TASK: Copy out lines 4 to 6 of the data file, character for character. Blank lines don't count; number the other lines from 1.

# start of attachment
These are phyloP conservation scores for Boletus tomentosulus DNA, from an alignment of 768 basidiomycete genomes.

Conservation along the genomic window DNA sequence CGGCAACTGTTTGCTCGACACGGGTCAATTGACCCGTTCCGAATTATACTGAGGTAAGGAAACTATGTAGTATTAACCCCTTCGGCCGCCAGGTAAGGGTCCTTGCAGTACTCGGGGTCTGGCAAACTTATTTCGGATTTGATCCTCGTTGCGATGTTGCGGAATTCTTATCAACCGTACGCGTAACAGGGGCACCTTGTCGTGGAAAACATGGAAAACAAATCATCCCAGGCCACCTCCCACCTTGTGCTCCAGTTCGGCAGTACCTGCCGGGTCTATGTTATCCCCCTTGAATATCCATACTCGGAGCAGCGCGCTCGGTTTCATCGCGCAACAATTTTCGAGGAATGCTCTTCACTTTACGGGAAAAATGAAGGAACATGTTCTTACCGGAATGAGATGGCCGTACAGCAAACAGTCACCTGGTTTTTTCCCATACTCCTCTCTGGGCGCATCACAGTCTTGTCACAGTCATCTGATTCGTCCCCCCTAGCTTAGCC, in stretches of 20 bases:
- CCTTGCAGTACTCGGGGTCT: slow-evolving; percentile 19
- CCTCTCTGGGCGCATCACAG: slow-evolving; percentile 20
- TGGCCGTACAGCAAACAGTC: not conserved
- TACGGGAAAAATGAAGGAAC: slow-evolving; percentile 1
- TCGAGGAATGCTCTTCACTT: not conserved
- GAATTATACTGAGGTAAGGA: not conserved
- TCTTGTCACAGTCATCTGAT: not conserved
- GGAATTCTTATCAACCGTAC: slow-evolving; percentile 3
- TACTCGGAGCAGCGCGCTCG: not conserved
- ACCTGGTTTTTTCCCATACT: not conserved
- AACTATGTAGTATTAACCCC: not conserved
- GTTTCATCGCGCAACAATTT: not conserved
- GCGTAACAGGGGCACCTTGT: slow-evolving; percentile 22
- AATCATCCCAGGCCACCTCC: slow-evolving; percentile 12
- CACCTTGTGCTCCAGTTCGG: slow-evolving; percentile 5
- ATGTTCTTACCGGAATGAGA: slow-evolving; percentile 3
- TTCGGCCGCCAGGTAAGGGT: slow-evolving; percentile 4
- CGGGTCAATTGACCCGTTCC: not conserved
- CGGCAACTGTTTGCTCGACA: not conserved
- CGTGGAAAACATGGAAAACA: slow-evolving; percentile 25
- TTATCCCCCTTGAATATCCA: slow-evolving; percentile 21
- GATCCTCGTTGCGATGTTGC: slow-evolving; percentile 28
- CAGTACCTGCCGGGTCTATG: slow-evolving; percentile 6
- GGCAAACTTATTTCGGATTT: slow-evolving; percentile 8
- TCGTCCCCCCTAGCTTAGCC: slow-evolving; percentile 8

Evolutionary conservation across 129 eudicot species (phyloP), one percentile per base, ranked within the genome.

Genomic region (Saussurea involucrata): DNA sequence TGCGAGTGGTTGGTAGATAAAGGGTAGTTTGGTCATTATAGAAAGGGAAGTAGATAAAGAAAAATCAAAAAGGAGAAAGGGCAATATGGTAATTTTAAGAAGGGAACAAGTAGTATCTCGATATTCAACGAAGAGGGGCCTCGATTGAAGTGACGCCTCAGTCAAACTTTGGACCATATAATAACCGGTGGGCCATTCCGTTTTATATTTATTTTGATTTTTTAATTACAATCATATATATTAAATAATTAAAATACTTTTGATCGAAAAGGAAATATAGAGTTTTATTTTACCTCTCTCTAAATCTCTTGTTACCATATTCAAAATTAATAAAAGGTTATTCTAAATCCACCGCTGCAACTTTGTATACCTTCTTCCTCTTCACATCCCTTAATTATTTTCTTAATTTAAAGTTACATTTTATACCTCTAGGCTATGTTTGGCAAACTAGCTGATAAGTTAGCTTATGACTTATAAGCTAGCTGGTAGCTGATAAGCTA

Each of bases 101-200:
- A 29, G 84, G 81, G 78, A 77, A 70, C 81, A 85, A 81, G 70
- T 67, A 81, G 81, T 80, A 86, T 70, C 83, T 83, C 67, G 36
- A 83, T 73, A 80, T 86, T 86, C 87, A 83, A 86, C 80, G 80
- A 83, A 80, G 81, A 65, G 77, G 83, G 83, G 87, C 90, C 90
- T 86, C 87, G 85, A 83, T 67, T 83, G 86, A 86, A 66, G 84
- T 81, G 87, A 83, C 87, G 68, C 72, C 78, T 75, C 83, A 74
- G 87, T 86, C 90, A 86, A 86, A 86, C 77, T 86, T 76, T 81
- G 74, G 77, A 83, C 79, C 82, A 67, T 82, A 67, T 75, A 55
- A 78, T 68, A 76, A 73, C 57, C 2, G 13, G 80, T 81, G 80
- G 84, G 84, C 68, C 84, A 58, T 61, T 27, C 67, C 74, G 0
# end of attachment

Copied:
- CCTCTCTGGGCGCATCACAG: slow-evolving; percentile 20
- TGGCCGTACAGCAAACAGTC: not conserved
- TACGGGAAAAATGAAGGAAC: slow-evolving; percentile 1